Sarawak PKR chief refutes former CJ on Shariah law supremacy

Sarawak PKR chief Baru Bian (pic) says Ahmad Fairuz's statement was not supported by any compelling legal argument. ― Picture by Sulok Tawie

KUCHING, March 26 — Sarawak PKR chief Baru Bian dismissed today former Chief Justice Tun Ahmad Fairuz Abdul Halim’s argument that any laws that contradict Islamic scriptures are null and void.

The senior lawyer said Ahmad Fairuz's statement was not supported by any compelling legal argument, but based on his personal feeling that anything which contradicted Islam was unconstitutional.

“His simplistic misinterpretation of Article 3 of the Federal Constitution is a contradiction of Article 4, which he conveniently ignores,” Baru said when responding to the former chief justice.

Article 3 refers to Islam as the official religion of the federation, while Article 4 refers to the Federal Constitution as the supreme law of the land.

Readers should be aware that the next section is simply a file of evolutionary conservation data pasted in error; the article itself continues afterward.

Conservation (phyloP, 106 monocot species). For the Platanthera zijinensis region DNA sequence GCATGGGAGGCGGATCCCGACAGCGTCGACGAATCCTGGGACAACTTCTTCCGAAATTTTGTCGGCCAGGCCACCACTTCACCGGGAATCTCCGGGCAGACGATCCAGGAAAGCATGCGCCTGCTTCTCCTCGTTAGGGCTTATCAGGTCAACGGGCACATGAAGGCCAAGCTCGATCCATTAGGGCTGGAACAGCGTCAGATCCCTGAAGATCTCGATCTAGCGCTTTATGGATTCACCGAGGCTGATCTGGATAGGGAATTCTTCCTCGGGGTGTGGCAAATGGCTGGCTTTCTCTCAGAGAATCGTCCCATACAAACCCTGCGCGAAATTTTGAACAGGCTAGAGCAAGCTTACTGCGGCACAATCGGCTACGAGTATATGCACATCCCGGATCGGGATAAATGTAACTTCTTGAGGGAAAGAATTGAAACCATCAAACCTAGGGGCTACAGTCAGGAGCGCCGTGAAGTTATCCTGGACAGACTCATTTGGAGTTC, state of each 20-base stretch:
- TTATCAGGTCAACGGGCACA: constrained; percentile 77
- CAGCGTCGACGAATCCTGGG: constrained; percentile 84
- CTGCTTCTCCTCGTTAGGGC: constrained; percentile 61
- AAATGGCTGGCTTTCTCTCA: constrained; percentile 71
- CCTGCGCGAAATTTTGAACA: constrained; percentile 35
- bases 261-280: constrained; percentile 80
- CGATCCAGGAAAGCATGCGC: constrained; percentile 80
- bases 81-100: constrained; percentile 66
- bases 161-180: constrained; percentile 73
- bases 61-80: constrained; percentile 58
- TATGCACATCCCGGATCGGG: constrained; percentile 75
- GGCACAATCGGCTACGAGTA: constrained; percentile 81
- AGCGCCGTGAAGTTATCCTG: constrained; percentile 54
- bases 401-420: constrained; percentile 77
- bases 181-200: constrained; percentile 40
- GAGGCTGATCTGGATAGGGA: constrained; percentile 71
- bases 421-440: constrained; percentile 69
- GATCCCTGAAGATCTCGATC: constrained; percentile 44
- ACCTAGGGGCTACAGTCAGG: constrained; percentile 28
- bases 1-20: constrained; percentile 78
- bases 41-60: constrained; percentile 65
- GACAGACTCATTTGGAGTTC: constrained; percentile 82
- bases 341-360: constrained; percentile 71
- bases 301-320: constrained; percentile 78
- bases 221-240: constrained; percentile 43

In a lecture on “Islam as the law of the land” yesterday, Ahmad Fairuz had interpreted that the supremacy of Shariah laws was only second to the Federal Constitution.

Baru, who is Ba'Kelalan state assemblyman, said it was unfortunate that the former chief justice made such a gross error in his interpretation of the Constitution.

He reminded the former chief justice that the importance placed on freedom of religion in Sarawak, with the state having no official religion, was reflected in the Malaysia Agreement and Cobbold Commission Report.

“Furthermore, our forefathers had signed the Malaysia Agreement with a secular state, and that must remain so,” he said.

Baru also questioned the basis for Ahmad Fairuz to remark that Muslims did not care about equality, but were happy to have hudud implemented in this country.

“Does he have any research to back up his statement? How can he claim to speak for all Muslims in the country, including Sarawakian Muslims?” he asked, pointing out that the weight of Ahmad Fairuz’s remark was about the same as that of someone’s insistence that the earth was flat.